In the face of emerging technology, the Fourth Amendment’s guarantee of protection against unreasonable searches and seizures is especially susceptible to erosion. As Justice Scalia wrote in Kyllo v. United States, “[i]t would be foolish to contend that the degree of privacy secured to citizens by the Fourth Amendment has been entirely unaffected by the advance of technology.” In Katz v. United States, technology compelled a dramatic shift in the Supreme Court’s interpretation of the Fourth Amendment. Prior to Katz, the Court generally interpreted the Fourth Amendment to prevent only the search and seizure of tangible things, and looked to areas of the common law, such as trespass, to determine whether government action violated Fourth Amendment rights. Katz marked a transition from the limited protection of tangible property to a broader concept of privacy.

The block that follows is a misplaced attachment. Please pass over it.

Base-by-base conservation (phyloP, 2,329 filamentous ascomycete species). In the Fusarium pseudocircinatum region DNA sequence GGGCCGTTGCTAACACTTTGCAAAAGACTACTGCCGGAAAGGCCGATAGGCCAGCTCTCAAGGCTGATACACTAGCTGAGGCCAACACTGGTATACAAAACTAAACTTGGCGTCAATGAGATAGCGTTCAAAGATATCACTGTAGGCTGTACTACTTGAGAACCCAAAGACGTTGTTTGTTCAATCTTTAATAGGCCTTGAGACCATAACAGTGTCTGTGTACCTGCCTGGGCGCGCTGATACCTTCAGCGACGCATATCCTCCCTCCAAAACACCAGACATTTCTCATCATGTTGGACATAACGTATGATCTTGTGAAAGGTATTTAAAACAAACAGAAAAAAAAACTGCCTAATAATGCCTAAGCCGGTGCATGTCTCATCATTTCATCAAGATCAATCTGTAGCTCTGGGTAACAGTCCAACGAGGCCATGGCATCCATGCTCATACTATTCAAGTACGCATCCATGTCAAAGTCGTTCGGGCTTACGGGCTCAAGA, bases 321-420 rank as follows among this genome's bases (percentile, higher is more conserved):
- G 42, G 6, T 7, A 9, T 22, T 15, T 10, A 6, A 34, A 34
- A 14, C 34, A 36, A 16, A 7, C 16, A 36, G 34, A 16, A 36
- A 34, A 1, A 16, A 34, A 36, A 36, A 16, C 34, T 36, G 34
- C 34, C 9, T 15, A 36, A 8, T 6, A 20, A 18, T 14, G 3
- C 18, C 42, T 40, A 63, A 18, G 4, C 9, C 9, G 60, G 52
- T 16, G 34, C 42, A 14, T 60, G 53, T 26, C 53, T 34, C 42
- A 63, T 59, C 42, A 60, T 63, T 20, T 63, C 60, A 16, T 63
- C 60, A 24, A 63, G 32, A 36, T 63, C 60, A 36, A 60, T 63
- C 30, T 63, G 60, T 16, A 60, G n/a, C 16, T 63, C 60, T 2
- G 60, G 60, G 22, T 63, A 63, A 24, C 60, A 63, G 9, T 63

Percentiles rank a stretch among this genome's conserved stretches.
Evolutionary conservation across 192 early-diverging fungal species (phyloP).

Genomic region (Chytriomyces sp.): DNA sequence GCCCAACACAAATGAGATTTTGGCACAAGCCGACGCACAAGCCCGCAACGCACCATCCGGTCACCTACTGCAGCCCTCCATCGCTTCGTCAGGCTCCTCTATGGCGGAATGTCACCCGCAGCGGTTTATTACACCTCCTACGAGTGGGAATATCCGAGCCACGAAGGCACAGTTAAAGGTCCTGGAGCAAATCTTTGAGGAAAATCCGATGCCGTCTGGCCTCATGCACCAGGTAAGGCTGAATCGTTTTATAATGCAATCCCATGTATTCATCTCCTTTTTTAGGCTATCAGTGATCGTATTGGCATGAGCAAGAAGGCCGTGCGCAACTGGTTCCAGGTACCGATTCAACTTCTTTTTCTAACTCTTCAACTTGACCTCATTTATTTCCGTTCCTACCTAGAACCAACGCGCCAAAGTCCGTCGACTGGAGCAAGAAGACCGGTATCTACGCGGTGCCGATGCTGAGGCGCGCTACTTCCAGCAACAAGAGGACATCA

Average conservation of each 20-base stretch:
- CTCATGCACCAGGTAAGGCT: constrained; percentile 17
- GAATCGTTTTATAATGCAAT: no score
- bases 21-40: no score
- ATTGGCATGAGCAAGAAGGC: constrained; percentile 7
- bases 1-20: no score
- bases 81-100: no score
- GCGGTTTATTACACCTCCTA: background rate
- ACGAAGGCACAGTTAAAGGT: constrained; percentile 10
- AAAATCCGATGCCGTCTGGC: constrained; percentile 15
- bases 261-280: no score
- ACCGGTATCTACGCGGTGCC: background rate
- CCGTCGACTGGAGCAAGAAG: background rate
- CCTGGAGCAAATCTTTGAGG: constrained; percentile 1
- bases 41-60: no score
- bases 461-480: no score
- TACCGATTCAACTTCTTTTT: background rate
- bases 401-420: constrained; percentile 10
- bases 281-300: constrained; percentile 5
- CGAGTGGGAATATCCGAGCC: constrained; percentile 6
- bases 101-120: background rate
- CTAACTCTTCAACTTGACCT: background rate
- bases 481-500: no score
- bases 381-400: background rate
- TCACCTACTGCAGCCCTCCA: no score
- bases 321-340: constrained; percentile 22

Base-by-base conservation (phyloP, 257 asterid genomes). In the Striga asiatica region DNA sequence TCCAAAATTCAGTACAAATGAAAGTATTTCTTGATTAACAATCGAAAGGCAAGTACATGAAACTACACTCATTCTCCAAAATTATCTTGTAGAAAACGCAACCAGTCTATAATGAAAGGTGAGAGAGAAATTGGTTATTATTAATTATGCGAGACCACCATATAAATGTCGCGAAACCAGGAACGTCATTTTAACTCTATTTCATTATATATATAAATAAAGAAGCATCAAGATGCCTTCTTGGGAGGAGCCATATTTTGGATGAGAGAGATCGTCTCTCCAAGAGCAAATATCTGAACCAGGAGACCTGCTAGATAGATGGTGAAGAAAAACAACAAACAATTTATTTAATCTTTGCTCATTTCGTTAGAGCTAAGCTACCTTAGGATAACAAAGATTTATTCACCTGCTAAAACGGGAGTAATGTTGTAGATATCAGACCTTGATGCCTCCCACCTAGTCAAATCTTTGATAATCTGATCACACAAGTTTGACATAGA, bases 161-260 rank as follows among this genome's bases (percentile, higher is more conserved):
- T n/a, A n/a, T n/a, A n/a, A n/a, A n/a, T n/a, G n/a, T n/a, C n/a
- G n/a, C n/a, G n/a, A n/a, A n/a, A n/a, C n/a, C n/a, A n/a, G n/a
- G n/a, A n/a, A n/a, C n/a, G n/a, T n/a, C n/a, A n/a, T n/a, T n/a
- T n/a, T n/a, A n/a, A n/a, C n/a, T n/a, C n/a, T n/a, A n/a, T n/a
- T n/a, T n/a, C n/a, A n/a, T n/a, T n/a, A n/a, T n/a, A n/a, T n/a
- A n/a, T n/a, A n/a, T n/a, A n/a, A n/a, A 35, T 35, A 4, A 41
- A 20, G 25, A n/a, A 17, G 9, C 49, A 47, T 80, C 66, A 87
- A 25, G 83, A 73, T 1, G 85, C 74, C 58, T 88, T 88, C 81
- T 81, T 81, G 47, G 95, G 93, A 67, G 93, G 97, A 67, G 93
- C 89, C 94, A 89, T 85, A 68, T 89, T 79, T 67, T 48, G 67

M. M. Taylor,
Bending Broken Rules: The Fourth Amendment Implications of Full-Body Scanners in Preflight Screening,
Rich. J.L. & Tech
Available at: http://scholarship.richmond.edu/jolt/vol17/iss1/5